Scrap Metal Dealer Waste Mangement Licensing Requirements
On May 1st 1994 a new waste management licensing act became law which required any operator who deposited, recovered or disposed of waste required a waste management licence (WML) or exemption. If you operated without either of these then you could be fined and sent to prison. A WML can be applied for and issued by the relevant regulatory authority usually SEPA or the EA.
When obtaining a licence, you are required to be a ‘fit and proper person’ as well as being technically competent to do the job. A ‘fit and proper person’ is someone without any environmental convictions, are technically competent and have taken all reasonable precautions to meet their licence requirements. A certificate of technical competence (COTC) is issued by the Waste Management Industry Training and Advisory Board (WAMITAB).
Metal recyclers do not face the full burden of waste legislation following heavy lobbying of government over the past 10 years. But they still face strict licensing controls and a less strict Duty of Care regime.
Metals recyclers in the UK either to have a licence to carry out their work or alternatively have to register for an exemption on grounds of size of business.
Over the past two years, and with the support of the metal recycling trade associations, the Environment Agency has been clamping down on unlicensed and non-exempt sites.
Licences issued under the Act are known as “Metal Recycling Site Licences”. Licence conditions include security fencing, covered storage requirements, road and storage surfacing and drainage, sign and notice boards and other conditions.
A key element of the licensing and control system is Duty of Care. As a business, you have a duty to ensure that any waste you produce is handled safely and in accordance with the law. This is the ‘Duty of Care’ and it applies to anyone who produces, imports, carries, keeps, treats or disposes of controlled waste from business or industry or acts as a waste broker in this respect. This involves the waste producer transferring a document to the waste disposer containing all relevant details about the waste.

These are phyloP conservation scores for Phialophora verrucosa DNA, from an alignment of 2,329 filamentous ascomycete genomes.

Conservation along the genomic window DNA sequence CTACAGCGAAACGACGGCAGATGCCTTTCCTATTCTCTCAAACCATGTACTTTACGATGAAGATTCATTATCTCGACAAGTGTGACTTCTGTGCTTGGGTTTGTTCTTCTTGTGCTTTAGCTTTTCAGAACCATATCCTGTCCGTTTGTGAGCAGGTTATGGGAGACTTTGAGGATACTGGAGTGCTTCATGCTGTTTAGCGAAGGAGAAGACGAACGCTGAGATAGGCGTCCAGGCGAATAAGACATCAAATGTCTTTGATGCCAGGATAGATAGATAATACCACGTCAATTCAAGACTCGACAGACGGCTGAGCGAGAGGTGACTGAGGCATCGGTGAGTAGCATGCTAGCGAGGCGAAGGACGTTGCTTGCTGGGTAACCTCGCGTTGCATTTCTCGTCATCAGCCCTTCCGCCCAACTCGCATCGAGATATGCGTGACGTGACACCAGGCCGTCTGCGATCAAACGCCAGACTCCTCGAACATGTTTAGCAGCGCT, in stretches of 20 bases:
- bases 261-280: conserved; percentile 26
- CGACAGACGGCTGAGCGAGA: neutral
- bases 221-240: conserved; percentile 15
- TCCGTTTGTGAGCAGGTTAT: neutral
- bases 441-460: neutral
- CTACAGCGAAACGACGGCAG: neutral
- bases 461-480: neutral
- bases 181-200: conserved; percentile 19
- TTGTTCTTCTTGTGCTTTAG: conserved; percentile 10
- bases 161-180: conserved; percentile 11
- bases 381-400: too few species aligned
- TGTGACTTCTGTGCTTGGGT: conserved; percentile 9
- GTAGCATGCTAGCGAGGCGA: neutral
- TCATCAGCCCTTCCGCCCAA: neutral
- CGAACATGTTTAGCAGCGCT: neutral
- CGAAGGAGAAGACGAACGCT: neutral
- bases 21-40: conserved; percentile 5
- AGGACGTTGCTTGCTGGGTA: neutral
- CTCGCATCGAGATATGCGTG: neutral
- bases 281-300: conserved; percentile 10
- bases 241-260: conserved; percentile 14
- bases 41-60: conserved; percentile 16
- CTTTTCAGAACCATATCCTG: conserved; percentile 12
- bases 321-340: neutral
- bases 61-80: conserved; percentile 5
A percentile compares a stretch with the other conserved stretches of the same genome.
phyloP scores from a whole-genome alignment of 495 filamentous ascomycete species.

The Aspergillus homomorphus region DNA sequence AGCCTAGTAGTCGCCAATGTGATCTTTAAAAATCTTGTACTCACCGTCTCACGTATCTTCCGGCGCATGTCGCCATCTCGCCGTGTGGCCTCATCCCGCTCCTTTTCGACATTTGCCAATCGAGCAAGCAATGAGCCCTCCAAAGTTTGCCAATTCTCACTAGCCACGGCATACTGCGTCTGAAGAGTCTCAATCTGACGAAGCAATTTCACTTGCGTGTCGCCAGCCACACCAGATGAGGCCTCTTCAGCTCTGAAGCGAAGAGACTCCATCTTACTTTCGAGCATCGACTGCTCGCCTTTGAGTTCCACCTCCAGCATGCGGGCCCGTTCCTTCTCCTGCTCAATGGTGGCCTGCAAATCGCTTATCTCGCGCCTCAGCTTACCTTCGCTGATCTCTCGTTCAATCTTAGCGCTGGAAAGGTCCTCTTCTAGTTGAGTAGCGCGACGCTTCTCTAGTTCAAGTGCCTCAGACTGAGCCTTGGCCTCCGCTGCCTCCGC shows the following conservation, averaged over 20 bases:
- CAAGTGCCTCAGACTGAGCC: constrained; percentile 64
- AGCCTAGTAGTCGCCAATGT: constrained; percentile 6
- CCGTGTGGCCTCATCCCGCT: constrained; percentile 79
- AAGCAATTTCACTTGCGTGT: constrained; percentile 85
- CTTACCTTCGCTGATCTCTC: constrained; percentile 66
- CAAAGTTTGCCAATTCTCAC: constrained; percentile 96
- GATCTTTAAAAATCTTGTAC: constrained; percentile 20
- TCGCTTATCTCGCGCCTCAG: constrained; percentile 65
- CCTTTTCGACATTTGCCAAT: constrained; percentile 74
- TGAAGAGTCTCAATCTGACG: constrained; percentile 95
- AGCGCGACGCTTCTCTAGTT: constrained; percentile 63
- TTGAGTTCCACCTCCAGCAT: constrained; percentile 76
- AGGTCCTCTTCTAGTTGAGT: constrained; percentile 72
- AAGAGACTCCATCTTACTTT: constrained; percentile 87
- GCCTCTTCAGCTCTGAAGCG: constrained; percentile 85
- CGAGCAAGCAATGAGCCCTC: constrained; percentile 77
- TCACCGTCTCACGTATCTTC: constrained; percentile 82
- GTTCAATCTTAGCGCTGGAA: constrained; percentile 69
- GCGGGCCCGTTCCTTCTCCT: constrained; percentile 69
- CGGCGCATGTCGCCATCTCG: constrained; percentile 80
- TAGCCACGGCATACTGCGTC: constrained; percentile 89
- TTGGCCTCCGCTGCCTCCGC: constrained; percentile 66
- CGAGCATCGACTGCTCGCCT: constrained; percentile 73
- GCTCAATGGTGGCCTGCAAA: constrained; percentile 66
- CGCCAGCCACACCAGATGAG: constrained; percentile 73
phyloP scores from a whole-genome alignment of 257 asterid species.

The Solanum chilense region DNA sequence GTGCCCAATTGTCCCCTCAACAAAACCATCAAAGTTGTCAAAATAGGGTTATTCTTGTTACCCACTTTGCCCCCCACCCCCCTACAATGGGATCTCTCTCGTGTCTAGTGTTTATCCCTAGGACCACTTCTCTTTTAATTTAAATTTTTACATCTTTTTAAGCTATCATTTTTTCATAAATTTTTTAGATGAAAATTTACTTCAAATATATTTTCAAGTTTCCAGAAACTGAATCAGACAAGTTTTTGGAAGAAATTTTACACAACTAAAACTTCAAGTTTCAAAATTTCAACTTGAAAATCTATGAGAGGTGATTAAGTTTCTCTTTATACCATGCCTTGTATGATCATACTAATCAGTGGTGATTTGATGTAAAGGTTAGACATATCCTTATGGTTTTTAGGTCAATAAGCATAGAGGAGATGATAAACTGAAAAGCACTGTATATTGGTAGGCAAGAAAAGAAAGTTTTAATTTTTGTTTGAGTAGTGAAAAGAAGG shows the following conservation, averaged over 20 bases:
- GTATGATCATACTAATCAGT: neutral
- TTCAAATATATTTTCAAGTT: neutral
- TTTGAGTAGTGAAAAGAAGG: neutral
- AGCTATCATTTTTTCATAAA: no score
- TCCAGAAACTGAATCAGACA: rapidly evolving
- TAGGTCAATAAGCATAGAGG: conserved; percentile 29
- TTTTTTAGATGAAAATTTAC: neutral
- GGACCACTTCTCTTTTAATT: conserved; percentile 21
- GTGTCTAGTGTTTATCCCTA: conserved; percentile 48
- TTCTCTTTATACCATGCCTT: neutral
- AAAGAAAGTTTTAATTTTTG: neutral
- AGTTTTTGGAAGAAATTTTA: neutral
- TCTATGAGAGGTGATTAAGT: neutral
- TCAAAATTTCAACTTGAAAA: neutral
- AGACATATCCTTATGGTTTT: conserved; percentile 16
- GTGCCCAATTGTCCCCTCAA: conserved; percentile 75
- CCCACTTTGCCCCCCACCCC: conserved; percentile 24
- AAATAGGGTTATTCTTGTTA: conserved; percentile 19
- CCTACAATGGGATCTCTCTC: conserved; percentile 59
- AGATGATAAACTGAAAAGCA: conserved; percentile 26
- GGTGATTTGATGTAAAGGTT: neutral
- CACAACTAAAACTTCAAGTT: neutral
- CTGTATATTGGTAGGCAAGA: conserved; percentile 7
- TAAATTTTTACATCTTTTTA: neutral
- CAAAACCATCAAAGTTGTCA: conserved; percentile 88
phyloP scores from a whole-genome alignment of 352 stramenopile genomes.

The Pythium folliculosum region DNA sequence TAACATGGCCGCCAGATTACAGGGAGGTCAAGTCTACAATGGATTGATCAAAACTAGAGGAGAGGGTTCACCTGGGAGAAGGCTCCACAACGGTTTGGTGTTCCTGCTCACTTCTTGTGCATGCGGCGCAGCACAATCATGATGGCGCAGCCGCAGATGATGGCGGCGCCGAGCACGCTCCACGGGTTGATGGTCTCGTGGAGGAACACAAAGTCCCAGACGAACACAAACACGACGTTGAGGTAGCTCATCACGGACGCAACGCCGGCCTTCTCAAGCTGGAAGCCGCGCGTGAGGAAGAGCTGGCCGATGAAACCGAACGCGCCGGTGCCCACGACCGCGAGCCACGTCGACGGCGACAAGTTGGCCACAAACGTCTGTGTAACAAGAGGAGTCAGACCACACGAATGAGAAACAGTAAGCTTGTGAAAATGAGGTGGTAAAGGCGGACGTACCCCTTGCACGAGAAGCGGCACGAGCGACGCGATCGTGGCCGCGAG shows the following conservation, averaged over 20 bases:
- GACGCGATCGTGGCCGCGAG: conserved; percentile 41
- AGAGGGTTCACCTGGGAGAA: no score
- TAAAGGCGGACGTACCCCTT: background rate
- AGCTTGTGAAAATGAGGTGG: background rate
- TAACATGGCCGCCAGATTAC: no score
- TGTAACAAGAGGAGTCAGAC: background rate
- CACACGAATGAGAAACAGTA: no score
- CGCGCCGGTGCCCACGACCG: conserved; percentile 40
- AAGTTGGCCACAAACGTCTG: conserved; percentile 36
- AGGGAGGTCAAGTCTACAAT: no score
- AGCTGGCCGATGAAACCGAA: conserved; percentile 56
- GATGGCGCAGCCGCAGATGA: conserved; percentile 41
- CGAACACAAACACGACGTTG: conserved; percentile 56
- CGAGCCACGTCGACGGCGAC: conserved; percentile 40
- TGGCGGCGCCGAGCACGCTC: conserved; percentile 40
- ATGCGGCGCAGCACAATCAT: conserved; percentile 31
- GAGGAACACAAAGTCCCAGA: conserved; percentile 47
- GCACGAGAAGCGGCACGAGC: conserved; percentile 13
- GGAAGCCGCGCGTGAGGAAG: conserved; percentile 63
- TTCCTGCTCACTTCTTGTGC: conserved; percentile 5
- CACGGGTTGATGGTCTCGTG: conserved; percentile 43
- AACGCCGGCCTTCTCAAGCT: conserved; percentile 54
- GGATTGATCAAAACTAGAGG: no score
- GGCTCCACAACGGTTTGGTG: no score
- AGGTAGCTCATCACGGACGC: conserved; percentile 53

But the practicalities of always obtaining this document and the fact that some suppliers might choose to go to merchants who did not enforce the rules rigorously prompted a change of heart on the part of the government in agreement with the Environment Agency which enforces the rules.
A concession was struck that the Environment Agency would not fully enforce the Duty of Care as far as the non-ferrous metal recycling industry in particular is concerned.
This concession was welcomed by the British Secondary Metals Association.
The Duty of Care rules apply to materials whether they are destined for recycling or disposal and the Environment Agency has said that the duty of care is the piece of legislation that links waste controls together linking waste with carriers.
There is now flexibility in the way the regulations are implemented for generally small loads of material. The Agency has given guidance saying that duty of care must be understood as a concept that requires all reasonable precautions to be taken so that waste, including metals, in the care of a business or carrier doesn’t escape and is carried in a secure container.
When it is transferred to a registered broker, carrier, a business registered exempt and others there must be a description of that waste.
The agency accepts that it is clearly impractical to have a transfer note for every container of non-ferrous material, and if the way the notes are used allows the next person in the chain to be able to know what it is and handle it properly then the aim of the duty of care is in a large part being achieved.
Following the agreement with the British Secondary Metals Association earlier this year, the Agency will not generally take action especially as its resources have been focused on getting unlicensed or unregistered metal recycling sites into the licensing and exemption system.
The concessions on the duty of care apply to transactions where the total quantity of scrap metal being transferred does not exceed 1,500 kilogrammes. The transaction may cover a number of different metals but the total weight of the transfer must not be greater than 1,500 kg. This means that if the transfer weight of metals that are waste exceeds the 1,500 kg limit, then the waste transfer note must contain all the details as in the regulations.